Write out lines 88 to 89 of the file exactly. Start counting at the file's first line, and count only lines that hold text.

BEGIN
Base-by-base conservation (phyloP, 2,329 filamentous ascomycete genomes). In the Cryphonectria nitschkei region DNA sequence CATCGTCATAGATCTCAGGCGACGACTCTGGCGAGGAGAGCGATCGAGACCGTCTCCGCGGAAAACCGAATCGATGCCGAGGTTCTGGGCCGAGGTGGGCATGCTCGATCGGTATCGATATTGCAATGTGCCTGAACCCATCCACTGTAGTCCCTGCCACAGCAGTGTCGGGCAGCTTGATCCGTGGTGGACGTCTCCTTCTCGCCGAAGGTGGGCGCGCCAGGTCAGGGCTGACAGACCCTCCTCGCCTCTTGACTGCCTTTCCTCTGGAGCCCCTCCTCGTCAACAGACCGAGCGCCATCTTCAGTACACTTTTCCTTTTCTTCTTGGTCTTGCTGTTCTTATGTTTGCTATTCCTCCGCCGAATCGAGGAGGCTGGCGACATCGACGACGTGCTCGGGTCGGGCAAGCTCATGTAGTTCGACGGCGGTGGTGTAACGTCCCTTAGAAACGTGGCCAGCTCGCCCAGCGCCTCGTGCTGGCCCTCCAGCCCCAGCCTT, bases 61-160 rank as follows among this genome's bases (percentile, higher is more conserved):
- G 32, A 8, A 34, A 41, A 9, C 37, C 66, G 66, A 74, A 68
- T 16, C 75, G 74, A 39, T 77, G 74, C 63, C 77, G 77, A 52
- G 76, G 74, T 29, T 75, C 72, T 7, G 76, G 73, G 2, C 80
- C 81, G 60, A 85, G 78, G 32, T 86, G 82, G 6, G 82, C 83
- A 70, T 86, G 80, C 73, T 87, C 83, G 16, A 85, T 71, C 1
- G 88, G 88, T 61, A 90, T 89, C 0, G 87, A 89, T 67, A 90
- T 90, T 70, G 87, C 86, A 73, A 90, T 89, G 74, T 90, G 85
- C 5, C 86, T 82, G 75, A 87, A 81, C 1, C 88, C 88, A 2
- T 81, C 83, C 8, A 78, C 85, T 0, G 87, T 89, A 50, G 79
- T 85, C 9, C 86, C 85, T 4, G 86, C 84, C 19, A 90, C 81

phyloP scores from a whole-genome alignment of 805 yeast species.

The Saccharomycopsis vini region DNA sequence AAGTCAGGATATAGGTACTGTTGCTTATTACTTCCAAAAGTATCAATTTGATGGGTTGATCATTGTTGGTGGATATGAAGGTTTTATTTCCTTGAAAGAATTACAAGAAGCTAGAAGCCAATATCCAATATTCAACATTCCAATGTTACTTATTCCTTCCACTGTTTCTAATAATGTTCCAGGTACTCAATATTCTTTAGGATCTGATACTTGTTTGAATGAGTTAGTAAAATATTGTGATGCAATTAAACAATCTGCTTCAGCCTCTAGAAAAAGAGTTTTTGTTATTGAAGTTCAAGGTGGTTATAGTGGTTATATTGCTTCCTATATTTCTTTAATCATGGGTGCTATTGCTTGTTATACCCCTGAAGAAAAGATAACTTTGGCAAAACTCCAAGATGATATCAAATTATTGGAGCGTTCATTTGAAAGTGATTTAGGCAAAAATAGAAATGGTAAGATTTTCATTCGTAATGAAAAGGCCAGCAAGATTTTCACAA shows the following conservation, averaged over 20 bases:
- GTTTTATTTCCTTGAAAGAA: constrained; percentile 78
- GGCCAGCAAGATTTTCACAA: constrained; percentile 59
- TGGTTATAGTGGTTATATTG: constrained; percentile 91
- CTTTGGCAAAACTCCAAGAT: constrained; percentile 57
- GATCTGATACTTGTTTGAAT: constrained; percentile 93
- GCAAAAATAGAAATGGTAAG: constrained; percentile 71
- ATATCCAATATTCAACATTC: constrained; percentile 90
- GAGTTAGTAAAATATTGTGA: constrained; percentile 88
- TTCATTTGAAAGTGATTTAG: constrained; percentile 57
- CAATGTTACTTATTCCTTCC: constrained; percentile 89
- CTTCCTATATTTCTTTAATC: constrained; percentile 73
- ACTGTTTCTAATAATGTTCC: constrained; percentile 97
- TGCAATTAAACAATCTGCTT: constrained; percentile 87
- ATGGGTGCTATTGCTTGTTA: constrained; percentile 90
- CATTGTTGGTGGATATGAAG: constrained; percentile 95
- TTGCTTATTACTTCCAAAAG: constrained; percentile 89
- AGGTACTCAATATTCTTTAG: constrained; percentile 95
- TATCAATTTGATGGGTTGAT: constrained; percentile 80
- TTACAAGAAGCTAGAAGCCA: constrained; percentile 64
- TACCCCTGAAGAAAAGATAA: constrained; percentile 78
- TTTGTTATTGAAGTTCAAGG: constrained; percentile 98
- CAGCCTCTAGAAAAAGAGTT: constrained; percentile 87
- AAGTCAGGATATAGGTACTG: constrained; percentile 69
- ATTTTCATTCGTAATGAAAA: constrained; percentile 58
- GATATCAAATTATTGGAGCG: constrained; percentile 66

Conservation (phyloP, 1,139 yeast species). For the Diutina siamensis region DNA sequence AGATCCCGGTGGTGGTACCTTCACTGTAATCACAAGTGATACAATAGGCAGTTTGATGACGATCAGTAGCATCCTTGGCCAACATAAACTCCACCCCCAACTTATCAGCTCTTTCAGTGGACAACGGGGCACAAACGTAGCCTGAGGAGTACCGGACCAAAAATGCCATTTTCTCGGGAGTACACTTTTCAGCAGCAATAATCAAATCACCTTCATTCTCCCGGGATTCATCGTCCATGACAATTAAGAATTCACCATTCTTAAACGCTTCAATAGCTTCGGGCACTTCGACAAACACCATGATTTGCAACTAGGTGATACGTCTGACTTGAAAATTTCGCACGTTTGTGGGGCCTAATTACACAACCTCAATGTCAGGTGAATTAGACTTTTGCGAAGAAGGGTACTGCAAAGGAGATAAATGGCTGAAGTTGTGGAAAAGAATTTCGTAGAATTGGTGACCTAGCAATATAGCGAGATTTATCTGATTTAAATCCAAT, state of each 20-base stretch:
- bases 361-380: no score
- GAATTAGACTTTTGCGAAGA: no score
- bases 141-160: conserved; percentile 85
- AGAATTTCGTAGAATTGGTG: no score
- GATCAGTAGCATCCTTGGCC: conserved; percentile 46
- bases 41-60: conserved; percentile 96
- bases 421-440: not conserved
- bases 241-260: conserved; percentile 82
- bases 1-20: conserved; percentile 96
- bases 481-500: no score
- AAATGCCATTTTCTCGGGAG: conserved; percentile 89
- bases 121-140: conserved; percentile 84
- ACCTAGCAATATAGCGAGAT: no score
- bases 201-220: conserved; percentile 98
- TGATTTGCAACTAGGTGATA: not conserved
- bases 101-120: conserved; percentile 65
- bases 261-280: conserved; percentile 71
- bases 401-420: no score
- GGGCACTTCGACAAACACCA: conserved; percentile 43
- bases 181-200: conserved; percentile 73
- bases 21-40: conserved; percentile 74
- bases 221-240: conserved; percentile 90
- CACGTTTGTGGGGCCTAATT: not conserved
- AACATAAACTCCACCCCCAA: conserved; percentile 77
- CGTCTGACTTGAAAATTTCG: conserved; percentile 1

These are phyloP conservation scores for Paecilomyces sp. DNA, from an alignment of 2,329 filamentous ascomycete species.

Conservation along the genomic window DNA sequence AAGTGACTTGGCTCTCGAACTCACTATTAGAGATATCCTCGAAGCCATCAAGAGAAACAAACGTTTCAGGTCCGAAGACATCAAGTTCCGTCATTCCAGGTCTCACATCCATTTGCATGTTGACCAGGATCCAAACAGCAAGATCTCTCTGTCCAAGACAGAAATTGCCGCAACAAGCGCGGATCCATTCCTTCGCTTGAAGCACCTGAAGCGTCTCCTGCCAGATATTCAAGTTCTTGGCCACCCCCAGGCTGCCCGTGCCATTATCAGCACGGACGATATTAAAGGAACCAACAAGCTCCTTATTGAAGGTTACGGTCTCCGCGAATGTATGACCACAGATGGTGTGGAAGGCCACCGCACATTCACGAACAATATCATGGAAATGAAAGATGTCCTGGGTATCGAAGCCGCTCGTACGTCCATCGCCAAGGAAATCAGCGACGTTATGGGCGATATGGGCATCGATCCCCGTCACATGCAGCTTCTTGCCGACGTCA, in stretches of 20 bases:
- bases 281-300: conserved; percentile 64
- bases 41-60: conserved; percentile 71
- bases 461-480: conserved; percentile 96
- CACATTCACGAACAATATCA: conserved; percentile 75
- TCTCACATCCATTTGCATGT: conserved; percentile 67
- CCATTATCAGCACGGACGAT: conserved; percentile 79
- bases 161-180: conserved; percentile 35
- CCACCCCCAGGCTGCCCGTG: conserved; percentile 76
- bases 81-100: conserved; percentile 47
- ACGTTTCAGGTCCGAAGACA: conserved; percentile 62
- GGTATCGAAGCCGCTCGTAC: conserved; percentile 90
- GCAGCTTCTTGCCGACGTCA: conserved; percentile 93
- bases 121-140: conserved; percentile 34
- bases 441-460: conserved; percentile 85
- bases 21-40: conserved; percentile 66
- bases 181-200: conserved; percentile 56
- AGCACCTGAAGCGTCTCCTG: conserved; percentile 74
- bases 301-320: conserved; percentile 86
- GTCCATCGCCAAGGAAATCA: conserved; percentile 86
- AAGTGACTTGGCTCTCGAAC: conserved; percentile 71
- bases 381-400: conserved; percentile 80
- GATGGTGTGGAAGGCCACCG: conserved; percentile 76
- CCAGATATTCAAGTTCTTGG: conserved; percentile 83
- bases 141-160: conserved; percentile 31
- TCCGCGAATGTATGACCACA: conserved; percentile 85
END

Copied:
- GATGGTGTGGAAGGCCACCG: conserved; percentile 76
- CCAGATATTCAAGTTCTTGG: conserved; percentile 83